Google Reader being shut down by its malevolent overlords leaves a gaping, Google Reader-sized hole in the market where it used to be. Many are stepping up today to announce that their products or services can act as a replacement, but one source is specifically saying it will build a functionally complete replacement – news aggregation service Digg.
Digg just announced on its official blog that it was previously planning on building a reader in the second half of 2013. But now the company (which was acquired by Betaworks last year) says it’s now moving up its plans to build a Reader replacement, which will include an API that mirrors Google’s own for Reader.
The company says it wants to take the best of Google Reader’s features and simply replicate them, while also modernizing the usage for the current climate. In order to help guide its product development strategy, Digg is asking for feedback for users, but Digg clearly wants to simple in order to make sure what it builds is very close to what users were mourning with the passing of Google Reader. Digg is also looking for new employees to help it with this undertaking.
Digg’s move is pretty clever: there’s a proven demand, as the last 24 hours or so have demonstrated, and there’s a model for how a successful product will work. Google’s killing of Reader only means it failed as a product according to Google’s own goals, so it could be a tremendous success for another company with different ends in mind.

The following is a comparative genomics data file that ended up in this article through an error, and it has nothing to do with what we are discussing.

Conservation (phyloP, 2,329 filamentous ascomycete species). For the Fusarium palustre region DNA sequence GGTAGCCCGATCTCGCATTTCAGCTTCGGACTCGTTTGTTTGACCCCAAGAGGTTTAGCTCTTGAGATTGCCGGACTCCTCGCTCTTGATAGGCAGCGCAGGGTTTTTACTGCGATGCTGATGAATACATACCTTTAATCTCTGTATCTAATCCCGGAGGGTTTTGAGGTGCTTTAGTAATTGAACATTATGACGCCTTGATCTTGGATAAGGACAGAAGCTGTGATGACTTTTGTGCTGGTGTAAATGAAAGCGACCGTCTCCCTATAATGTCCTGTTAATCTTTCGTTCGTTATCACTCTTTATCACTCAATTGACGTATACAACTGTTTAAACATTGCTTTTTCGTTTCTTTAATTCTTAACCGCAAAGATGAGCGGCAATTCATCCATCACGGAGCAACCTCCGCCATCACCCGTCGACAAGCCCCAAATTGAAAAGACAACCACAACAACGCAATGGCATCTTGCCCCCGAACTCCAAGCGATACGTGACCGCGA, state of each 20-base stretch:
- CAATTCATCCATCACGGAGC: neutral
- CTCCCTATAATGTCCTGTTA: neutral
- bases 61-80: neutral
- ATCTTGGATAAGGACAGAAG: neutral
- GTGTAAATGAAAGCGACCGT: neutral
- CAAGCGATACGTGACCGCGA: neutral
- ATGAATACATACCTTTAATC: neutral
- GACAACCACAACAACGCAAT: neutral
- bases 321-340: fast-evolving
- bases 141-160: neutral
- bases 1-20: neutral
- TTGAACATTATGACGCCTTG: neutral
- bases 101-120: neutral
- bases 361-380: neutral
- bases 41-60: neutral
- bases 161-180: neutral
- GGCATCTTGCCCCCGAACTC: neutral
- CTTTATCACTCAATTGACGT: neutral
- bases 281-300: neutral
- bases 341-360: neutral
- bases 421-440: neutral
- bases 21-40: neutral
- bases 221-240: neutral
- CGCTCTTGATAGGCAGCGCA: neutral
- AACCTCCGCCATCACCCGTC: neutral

Digg General Manager Jake Levine had the following to say about how what the company has seen with Reader’s success aligns with its own goals via email:
Digg is about helping people find, read and share the most interesting stories on the Internet. We help to distill the overwhelming volume of stories on the web into a manageable and digestible experience. Building a reader matches these goals perfectly. Plus, our team uses it every day and we need a good replacement!
Others, like Feedly, have explained that they, too will be providing an alternative to users currently on Google Reader. Their project Normandy will be a complete clone of the Reader API, which means a seamless transition for users. There will in fact probably be considerable competition in this space, which is why Digg is smart to note that it is also looking to improve upon the basic Google Reader design with additional features based on user input.
Digg is a user driven social content website. Everything on Digg is user-submitted. After you submit content, other people read your submission and “Digg” what they like best. If your story receives enough Diggs, it’s promoted to the front page for other visitors to see. Kevin Rose came up with the idea for Digg in the fall of 2004. He found programmer Owen Byrne through eLance and paid him $10/hour to develop the idea. In addition, Rose paid $99...